This new restaurant in Islamabad is putting a contemporary spin on Hunzai cuisine

Updated 22 Oct, 2018 11:24am

The restaurant is called Sea Buckthorn after a shrub that grows in Hunza

Sea Buckthorn is hard to spot if you’re not looking for it. The restaurant opened on the roof of a double storey building in Najam Market, F-8/4 three months ago.

The space is divided almost equally between indoor and outdoor seating. Outside on a wood panelled balcony decorated with fairy lights, vines and planters and a row of caps traditional to the Hunza area that hang above the counter, there is one table for a larger group and two tables for four.

The indoor seating, also panelled in wood, is somewhat reminiscent of a cabin and has space for two groups.

Sea Buckthorn is one of a couple of restaurants in Islamabad that serves Hunzai food.

One of the owners, Mehnaz Parveen, said the concept behind the restaurant was to offer Hunzai cuisine using the same ingredients consumed up north, with a contemporary spin.

The menu is fairly extensive; it offers a number of appetisers and salads, several kinds of soup, vegetarian options, chicken mains, steaks and a few desserts.

The Hunza dumplings in chicken or mutton - also known as Mantu - are one of the restaurant’s popular items. One serving contains six chicken dumplings, with three different sauces. The dumplings are flavourful and light; and the sauces each add a completely different flavour to the dish.

There are a number of other appetiser options, from buckwheat crepes (called Giyaling) to potato corn fries and chicken or mutton chap shuro.

The mains part of the menu is a little more intimidating. There are a number of ingredients that the average Islamabad diner could be unfamiliar with, but on the whole it’s hard to pick just one thing to order.

Sea Buckthorn's nutty chicken
Sea Buckthorn's nutty chicken

The local nuts crumbed fried chicken is a much healthier take on fried chicken.

The texture in the dish comes from nuts such as almonds, and the dish is served with Hunza fries and a sweet and sour dip made of sea buckthorn seeds.

The thick cut potato chips are battered and crispy on the outside and fluffy on the inside. The portion is also a good size, but for a more substantial option there’s the Girgir chicken.

Girgir is a Hunzai lentil, and for this dish chicken is slow-cooked in lentils and served with rice or naan.

The dish is flavourful without being spicy, and it feels somewhat like an exotic take on home-cooked food. It has an earthy and mild flavour, which is complemented by the rice served with tomatoes and scallions.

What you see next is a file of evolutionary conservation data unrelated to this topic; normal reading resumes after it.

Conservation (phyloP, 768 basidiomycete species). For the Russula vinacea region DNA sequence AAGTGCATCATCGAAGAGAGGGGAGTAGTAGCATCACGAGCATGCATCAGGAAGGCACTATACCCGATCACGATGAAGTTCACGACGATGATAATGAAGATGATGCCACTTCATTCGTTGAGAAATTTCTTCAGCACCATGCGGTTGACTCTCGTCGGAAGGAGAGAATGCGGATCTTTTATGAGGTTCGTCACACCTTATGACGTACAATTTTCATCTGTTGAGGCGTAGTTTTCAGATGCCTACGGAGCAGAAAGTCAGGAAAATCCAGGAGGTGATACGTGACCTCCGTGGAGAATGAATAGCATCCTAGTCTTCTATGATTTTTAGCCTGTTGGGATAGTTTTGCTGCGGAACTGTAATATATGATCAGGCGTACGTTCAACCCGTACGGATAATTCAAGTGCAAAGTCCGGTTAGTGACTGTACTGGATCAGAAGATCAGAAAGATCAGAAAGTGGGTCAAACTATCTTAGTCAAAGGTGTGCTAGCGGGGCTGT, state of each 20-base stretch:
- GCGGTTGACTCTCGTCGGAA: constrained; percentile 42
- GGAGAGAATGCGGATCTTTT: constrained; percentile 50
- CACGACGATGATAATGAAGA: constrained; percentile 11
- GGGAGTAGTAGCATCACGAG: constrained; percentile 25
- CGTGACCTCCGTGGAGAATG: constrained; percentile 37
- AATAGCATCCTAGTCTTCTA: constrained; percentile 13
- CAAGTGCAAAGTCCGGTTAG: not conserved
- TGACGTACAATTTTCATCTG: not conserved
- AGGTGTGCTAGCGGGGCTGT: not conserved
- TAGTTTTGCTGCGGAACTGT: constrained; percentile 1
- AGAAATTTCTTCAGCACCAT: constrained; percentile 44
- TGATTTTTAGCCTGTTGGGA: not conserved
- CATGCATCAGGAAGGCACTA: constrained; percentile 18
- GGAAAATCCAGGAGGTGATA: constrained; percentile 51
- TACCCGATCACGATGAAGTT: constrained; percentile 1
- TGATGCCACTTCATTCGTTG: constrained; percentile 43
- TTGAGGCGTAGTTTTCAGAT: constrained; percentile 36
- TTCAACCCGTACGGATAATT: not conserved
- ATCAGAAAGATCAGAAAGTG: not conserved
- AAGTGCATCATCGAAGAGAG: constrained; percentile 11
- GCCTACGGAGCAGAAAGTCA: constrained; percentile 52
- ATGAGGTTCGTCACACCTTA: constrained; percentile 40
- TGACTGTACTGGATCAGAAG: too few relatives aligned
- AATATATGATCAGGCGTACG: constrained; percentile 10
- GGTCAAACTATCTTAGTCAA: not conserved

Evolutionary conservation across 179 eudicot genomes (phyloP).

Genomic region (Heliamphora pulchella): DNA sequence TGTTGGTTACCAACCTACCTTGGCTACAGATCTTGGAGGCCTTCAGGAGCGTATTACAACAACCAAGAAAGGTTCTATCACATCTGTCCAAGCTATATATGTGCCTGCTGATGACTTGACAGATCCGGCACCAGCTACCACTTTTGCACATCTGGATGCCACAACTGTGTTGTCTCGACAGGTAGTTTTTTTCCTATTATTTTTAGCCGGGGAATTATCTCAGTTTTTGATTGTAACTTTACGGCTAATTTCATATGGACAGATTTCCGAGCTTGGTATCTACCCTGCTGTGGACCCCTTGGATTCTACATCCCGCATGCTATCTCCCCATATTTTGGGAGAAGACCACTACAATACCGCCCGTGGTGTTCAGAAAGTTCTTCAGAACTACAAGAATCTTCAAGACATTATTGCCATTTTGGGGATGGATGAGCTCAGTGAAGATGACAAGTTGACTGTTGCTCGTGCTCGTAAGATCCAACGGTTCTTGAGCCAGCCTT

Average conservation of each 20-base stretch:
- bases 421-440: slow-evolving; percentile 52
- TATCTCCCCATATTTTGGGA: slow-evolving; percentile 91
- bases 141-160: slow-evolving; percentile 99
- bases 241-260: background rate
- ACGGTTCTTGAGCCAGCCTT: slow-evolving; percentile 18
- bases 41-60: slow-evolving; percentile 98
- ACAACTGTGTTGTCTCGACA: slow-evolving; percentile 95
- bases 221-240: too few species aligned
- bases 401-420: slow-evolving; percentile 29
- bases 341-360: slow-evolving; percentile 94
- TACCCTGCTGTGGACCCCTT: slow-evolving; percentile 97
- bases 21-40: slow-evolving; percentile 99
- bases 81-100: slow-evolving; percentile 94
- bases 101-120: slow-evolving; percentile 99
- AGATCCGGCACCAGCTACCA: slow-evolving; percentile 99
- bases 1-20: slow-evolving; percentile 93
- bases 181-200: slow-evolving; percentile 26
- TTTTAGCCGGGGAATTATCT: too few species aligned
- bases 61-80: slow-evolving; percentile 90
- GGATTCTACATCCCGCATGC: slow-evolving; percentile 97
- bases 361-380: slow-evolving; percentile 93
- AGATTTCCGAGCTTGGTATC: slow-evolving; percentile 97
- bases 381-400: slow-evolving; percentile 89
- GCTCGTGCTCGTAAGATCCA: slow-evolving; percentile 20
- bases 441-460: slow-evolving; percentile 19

There are also a few vegetarian options on the menu, including Hosar-i-Kham, a pumpkin stew, and Hoi Lo Aloo Garma - pasta and potatoes cooked in water spinach.

For those inclined towards steaks, there are four including a yak steak served with either Salajeet or yak cheese sauce.

The walnut cake is actually more like a pie, with a biscuity crust and a sticky, sweet walnut filling. Although walnuts can be somewhat of an acquired taste, the bitterness of the walnuts is balanced nicely with sweetness.

Sea Buckthorn's walnut cake
Sea Buckthorn's walnut cake

“Sea buckthorn is like a shrub, you’ll find it everywhere in Hunza. It has thorns and small yellow and orange berries.

“I went to Germany three or four years ago, and this friend of mine took me to this really expensive store where everything’s made of sea buckthorn, all of which was coming from Hunza,” Ms Parveen said.

She said that she began researching sea buckthorn and read that it had a lot of health benefits, and began thinking of ways to incorporate it into one’s diet.

“It’s a very strong taste; it’s sour. So we created sauces out of sea buckthorn mixed with a fruit. We’re trying to bring it in our daily cuisine,” she said.

She added that they were also using ingredients traditional to Hunza that are now being replaced by products that go from here to Hunza, which are not as healthy. Yak meat and cheese are such ingredients, as is buckwheat. Food at the restaurant is also cooked in either almond or apricot oil.

Originally published in Dawn, October 22nd, 2018